In "Everyday Use," how much truth is there in Dee's accusation that her mother and sister don't understand their heritage?

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None at all! This is a highly ironic comment coming from Dee, because she shows in her demanding of the quilts that she has no idea whatsoever of her heritage and the true meaning of the quilts, as Mama and Maggie understand them. Note how Mama describes how the quilts...

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None at all! This is a highly ironic comment coming from Dee, because she shows in her demanding of the quilts that she has no idea whatsoever of her heritage and the true meaning of the quilts, as Mama and Maggie understand them. Note how Mama describes how the quilts had been lovingly sewn together using bits of old clothes from her descendants. They represent far more than just a lovely beautiful quilt to hang up - they are a piece of living history of Mama's family. Dee clearly shows a complete lack of understanding of the heritage of her family - she has turned her back on her heritage by her name change and her embracing of her African roots.

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I think Maggie and Mama understand their heritage far better than Dee could ever imagine. When Dee talks about "heritage," she means the pop culture trend of "shabby chic" or "primitive art." She wears her long dress and beads and changes her name in an attempt to get back to her African roots. But all she knows about Africa is what she has read in magazines or seen on TV or heard from other people. Her real heritage is the people who used the churn and who wore the clothes that have been made into quilts. To Mama and Maggie, each scrap of fabric in each quilt holds a memory of the person who once wore it. To Dee, they only represent status and artistic flair.

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Great discussion board question!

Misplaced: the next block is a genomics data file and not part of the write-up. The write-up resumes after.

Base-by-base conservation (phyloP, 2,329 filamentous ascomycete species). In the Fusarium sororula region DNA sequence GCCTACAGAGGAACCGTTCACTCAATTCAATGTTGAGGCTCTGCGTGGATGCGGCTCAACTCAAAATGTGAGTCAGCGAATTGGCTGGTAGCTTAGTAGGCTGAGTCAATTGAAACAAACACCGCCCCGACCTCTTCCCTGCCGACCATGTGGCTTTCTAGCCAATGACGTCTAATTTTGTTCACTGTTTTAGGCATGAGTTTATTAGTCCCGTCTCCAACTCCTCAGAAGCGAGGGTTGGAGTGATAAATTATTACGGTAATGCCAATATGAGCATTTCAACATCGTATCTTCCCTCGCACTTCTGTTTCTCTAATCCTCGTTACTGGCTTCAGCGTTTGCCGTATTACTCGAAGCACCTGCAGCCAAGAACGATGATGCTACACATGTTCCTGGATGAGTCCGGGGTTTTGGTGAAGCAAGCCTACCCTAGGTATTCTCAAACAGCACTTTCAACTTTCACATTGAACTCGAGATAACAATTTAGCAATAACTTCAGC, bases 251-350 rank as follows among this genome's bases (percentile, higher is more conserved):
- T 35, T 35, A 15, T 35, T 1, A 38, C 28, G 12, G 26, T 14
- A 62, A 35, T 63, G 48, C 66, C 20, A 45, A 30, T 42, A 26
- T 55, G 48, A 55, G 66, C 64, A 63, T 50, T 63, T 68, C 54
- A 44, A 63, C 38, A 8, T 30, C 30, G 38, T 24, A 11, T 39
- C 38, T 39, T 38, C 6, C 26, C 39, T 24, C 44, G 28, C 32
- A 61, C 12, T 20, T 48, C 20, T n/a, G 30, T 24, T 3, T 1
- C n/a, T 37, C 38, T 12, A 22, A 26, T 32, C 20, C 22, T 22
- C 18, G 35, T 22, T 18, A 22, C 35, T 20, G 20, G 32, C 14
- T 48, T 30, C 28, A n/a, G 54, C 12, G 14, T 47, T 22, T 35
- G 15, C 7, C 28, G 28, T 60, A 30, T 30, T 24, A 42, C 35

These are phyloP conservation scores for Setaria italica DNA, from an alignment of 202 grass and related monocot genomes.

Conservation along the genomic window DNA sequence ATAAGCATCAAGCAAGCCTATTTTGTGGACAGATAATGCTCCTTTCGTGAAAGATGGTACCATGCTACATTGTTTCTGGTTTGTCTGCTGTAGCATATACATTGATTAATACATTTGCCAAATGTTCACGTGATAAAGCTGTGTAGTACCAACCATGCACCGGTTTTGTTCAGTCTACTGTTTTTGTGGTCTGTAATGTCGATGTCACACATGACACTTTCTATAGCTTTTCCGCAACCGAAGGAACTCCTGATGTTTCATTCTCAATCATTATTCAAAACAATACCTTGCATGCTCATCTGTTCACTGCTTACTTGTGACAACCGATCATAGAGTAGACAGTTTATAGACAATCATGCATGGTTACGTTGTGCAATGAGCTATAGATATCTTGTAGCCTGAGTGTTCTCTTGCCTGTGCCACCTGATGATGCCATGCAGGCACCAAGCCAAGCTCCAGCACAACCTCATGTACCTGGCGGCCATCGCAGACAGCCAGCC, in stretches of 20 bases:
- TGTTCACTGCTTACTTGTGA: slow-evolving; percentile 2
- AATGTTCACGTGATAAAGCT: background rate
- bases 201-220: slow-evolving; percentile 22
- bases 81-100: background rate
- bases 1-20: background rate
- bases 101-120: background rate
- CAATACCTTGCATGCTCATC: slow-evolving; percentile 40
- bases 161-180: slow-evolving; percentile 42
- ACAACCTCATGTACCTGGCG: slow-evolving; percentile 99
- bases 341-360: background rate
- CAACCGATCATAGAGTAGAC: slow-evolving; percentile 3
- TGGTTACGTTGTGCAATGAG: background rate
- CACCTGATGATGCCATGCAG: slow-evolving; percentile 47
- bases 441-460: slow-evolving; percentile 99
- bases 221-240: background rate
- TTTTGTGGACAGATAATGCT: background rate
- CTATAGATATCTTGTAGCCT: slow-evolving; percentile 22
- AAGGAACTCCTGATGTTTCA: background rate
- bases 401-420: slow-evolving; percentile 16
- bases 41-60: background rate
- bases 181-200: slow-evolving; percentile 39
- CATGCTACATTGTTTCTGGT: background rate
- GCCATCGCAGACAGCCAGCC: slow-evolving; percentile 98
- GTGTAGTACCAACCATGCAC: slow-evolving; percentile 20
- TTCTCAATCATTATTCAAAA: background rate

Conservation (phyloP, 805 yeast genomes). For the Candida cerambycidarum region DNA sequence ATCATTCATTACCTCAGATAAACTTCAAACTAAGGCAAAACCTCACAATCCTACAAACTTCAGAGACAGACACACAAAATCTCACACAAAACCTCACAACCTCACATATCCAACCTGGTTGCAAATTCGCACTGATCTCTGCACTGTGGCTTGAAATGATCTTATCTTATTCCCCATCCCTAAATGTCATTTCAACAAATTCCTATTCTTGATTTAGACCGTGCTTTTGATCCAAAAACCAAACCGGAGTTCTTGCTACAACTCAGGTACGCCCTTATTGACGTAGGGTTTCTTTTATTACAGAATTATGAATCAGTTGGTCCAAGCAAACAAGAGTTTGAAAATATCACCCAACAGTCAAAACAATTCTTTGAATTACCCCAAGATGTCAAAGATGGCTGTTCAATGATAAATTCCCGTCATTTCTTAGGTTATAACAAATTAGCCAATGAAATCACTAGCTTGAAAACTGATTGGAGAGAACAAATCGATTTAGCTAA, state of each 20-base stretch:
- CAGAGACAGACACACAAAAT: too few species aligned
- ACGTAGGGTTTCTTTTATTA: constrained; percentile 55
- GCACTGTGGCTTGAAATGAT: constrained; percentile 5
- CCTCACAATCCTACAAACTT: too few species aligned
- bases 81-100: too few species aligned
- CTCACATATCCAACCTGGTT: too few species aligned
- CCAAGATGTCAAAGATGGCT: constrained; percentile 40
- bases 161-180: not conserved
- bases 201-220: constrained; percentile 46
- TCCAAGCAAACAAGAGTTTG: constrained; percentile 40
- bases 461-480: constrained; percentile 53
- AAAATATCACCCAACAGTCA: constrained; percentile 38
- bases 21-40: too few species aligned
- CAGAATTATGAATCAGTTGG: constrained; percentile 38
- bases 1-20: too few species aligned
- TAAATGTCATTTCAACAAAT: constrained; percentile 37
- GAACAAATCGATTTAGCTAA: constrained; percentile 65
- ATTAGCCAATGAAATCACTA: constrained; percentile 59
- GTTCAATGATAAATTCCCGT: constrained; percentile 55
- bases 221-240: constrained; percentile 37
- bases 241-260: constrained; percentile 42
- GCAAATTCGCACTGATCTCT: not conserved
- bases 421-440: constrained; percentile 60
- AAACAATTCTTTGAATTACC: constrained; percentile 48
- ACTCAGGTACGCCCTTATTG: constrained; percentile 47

Personally, I don't think that there is any truth in Dee's accusation that Maggie and Mama do not understand their heritage.  The both of them use their heritage everyday, including the quilts, the bench they sit on, the butter churn they use, etc.  Mama and Maggie also know their genealogy much better than Dee does, apparently. Maggie and Mama's sense of heritage is rooted much more in reality and not in trend or fad, which is what Dee's heritage is rooted in:

...the story suggests that Maggie's elephant-like memory for her loved ones and her appreciation for their handiwork is a more genuine way to celebrate their heritage than Dee's "artistic" interests in removing these ordinary objects and exalting them as examples of their African roots.
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There is some truth in Dee's accusation, but not as much as she believes. "Everyday Use" is an excellent study in family dynamics. Dee has gone to live in the 'big city' and is much more aware of what is going on in the outside world than her mother and sister are. Both Dee's mother and sister value their heritage, but their views are colored by the experiences that they have had, as opposed to the material value that an outsider would place on those items. 

The quilts are a perfect example of this. Dee has recently decided that she wants the quilts, items that she once rejected as being old fashioned. Dee wants them because of the value that society places upon them, that of a material sort. That's the type of "heritage" that Dee has become an expert on. Dee's sister, Maggie, wants the quilts because of the memories that she associates with them. She values her heritage in a much deeper way than Dee does because she connects emotionally and genuinely with her family and ancestry. 

Mama, the narrator throughout the story, realizes this and tips off the reader in subtle and not-quite-so-subtle ways throughout the text. Dee's consistently described as smug, an outsider, and abrasive. Quite frankly, she's really dislikable. These qualities serve as a way to highlight to the reader how little Dee really does value her heritage; it's simply another superficial thing to her, something that will change if it falls out of style. 

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